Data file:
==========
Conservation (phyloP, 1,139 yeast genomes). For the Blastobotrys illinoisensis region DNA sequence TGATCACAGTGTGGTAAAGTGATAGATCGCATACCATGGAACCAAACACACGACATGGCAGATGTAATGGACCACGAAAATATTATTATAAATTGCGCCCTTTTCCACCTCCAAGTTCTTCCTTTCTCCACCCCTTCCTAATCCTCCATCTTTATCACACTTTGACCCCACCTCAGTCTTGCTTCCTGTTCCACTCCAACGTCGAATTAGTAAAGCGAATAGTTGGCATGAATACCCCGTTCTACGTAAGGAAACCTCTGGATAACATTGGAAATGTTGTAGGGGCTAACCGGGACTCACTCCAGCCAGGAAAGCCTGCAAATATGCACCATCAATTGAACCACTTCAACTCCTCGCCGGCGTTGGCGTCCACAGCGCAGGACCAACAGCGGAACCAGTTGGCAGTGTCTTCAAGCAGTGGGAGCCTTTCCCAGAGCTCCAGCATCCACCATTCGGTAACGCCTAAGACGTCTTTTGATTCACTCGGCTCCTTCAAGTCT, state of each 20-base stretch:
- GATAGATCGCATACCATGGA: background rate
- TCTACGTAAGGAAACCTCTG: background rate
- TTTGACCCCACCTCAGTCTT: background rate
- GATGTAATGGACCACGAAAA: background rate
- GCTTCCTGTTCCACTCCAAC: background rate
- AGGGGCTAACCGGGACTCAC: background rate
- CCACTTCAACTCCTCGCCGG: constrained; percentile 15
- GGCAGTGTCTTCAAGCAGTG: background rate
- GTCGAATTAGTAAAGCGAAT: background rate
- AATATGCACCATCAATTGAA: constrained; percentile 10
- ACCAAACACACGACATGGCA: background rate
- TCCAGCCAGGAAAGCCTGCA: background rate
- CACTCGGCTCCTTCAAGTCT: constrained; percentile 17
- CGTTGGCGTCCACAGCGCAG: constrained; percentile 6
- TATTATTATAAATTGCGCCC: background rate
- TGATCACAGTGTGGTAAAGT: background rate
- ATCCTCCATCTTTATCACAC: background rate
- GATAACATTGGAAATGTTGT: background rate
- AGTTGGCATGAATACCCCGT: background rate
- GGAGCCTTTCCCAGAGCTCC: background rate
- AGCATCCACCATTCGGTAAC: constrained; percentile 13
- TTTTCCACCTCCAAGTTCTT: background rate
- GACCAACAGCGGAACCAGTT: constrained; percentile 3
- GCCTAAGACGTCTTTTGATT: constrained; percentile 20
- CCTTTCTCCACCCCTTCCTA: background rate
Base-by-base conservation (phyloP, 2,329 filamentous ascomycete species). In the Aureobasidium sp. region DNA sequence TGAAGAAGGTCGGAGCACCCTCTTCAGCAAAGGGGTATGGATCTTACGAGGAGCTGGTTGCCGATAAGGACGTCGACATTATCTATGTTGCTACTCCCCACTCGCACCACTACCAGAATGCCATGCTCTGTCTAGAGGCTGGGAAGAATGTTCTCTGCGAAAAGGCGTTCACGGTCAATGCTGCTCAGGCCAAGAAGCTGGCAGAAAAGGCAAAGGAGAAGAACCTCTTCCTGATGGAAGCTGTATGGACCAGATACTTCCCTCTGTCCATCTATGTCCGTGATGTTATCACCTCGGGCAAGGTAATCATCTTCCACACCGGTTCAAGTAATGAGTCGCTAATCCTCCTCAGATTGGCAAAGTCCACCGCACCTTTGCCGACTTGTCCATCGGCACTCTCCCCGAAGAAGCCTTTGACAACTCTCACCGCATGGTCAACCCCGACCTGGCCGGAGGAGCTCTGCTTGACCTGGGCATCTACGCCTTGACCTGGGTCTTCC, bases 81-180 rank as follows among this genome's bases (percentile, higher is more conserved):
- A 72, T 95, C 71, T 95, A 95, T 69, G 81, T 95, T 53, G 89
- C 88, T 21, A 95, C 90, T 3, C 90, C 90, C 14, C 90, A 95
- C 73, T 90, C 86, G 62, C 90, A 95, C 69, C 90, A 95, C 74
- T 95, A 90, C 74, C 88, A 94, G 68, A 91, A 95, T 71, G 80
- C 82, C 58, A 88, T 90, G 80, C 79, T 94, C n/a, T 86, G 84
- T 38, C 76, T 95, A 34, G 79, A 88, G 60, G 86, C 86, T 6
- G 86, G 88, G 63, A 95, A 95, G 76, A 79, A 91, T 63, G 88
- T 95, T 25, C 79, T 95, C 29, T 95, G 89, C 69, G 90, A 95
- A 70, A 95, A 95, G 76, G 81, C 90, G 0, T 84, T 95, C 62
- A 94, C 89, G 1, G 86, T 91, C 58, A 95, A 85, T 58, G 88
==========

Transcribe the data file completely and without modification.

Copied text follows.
Conservation (phyloP, 1,139 yeast genomes). For the Blastobotrys illinoisensis region DNA sequence TGATCACAGTGTGGTAAAGTGATAGATCGCATACCATGGAACCAAACACACGACATGGCAGATGTAATGGACCACGAAAATATTATTATAAATTGCGCCCTTTTCCACCTCCAAGTTCTTCCTTTCTCCACCCCTTCCTAATCCTCCATCTTTATCACACTTTGACCCCACCTCAGTCTTGCTTCCTGTTCCACTCCAACGTCGAATTAGTAAAGCGAATAGTTGGCATGAATACCCCGTTCTACGTAAGGAAACCTCTGGATAACATTGGAAATGTTGTAGGGGCTAACCGGGACTCACTCCAGCCAGGAAAGCCTGCAAATATGCACCATCAATTGAACCACTTCAACTCCTCGCCGGCGTTGGCGTCCACAGCGCAGGACCAACAGCGGAACCAGTTGGCAGTGTCTTCAAGCAGTGGGAGCCTTTCCCAGAGCTCCAGCATCCACCATTCGGTAACGCCTAAGACGTCTTTTGATTCACTCGGCTCCTTCAAGTCT, state of each 20-base stretch:
- GATAGATCGCATACCATGGA: background rate
- TCTACGTAAGGAAACCTCTG: background rate
- TTTGACCCCACCTCAGTCTT: background rate
- GATGTAATGGACCACGAAAA: background rate
- GCTTCCTGTTCCACTCCAAC: background rate
- AGGGGCTAACCGGGACTCAC: background rate
- CCACTTCAACTCCTCGCCGG: constrained; percentile 15
- GGCAGTGTCTTCAAGCAGTG: background rate
- GTCGAATTAGTAAAGCGAAT: background rate
- AATATGCACCATCAATTGAA: constrained; percentile 10
- ACCAAACACACGACATGGCA: background rate
- TCCAGCCAGGAAAGCCTGCA: background rate
- CACTCGGCTCCTTCAAGTCT: constrained; percentile 17
- CGTTGGCGTCCACAGCGCAG: constrained; percentile 6
- TATTATTATAAATTGCGCCC: background rate
- TGATCACAGTGTGGTAAAGT: background rate
- ATCCTCCATCTTTATCACAC: background rate
- GATAACATTGGAAATGTTGT: background rate
- AGTTGGCATGAATACCCCGT: background rate
- GGAGCCTTTCCCAGAGCTCC: background rate
- AGCATCCACCATTCGGTAAC: constrained; percentile 13
- TTTTCCACCTCCAAGTTCTT: background rate
- GACCAACAGCGGAACCAGTT: constrained; percentile 3
- GCCTAAGACGTCTTTTGATT: constrained; percentile 20
- CCTTTCTCCACCCCTTCCTA: background rate
Base-by-base conservation (phyloP, 2,329 filamentous ascomycete species). In the Aureobasidium sp. region DNA sequence TGAAGAAGGTCGGAGCACCCTCTTCAGCAAAGGGGTATGGATCTTACGAGGAGCTGGTTGCCGATAAGGACGTCGACATTATCTATGTTGCTACTCCCCACTCGCACCACTACCAGAATGCCATGCTCTGTCTAGAGGCTGGGAAGAATGTTCTCTGCGAAAAGGCGTTCACGGTCAATGCTGCTCAGGCCAAGAAGCTGGCAGAAAAGGCAAAGGAGAAGAACCTCTTCCTGATGGAAGCTGTATGGACCAGATACTTCCCTCTGTCCATCTATGTCCGTGATGTTATCACCTCGGGCAAGGTAATCATCTTCCACACCGGTTCAAGTAATGAGTCGCTAATCCTCCTCAGATTGGCAAAGTCCACCGCACCTTTGCCGACTTGTCCATCGGCACTCTCCCCGAAGAAGCCTTTGACAACTCTCACCGCATGGTCAACCCCGACCTGGCCGGAGGAGCTCTGCTTGACCTGGGCATCTACGCCTTGACCTGGGTCTTCC, bases 81-180 rank as follows among this genome's bases (percentile, higher is more conserved):
- A 72, T 95, C 71, T 95, A 95, T 69, G 81, T 95, T 53, G 89
- C 88, T 21, A 95, C 90, T 3, C 90, C 90, C 14, C 90, A 95
- C 73, T 90, C 86, G 62, C 90, A 95, C 69, C 90, A 95, C 74
- T 95, A 90, C 74, C 88, A 94, G 68, A 91, A 95, T 71, G 80
- C 82, C 58, A 88, T 90, G 80, C 79, T 94, C n/a, T 86, G 84
- T 38, C 76, T 95, A 34, G 79, A 88, G 60, G 86, C 86, T 6
- G 86, G 88, G 63, A 95, A 95, G 76, A 79, A 91, T 63, G 88
- T 95, T 25, C 79, T 95, C 29, T 95, G 89, C 69, G 90, A 95
- A 70, A 95, A 95, G 76, G 81, C 90, G 0, T 84, T 95, C 62
- A 94, C 89, G 1, G 86, T 91, C 58, A 95, A 85, T 58, G 88